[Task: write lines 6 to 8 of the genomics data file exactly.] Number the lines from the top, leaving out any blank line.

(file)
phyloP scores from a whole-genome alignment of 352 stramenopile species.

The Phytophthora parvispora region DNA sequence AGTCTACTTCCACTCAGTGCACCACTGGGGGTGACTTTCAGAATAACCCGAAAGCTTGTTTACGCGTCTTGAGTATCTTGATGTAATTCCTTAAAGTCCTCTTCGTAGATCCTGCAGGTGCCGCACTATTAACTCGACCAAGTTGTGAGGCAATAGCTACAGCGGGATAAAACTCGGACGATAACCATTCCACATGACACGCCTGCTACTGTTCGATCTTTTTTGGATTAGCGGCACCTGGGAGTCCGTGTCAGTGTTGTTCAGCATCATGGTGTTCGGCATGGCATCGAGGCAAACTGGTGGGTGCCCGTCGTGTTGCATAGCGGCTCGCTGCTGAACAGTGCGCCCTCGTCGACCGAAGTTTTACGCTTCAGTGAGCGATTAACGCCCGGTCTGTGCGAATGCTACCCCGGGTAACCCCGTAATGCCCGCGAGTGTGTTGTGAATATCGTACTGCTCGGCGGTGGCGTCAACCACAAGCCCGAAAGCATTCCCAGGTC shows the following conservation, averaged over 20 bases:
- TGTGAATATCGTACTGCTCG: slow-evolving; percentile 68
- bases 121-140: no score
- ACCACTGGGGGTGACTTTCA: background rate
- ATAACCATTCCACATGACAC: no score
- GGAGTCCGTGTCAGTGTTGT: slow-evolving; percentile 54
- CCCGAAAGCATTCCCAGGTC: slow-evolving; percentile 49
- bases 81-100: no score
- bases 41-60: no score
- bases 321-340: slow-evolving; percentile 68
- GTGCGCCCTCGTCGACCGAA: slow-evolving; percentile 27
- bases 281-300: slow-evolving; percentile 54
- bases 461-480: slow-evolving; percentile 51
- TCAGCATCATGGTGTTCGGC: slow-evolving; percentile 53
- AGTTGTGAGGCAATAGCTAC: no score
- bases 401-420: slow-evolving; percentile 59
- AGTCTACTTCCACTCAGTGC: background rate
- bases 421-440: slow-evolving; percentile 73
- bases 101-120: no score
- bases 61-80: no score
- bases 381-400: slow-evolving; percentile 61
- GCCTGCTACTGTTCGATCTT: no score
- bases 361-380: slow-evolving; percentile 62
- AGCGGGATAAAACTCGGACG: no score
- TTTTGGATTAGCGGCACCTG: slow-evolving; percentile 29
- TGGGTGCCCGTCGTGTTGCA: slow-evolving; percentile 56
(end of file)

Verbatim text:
- ATAACCATTCCACATGACAC: no score
- GGAGTCCGTGTCAGTGTTGT: slow-evolving; percentile 54
- CCCGAAAGCATTCCCAGGTC: slow-evolving; percentile 49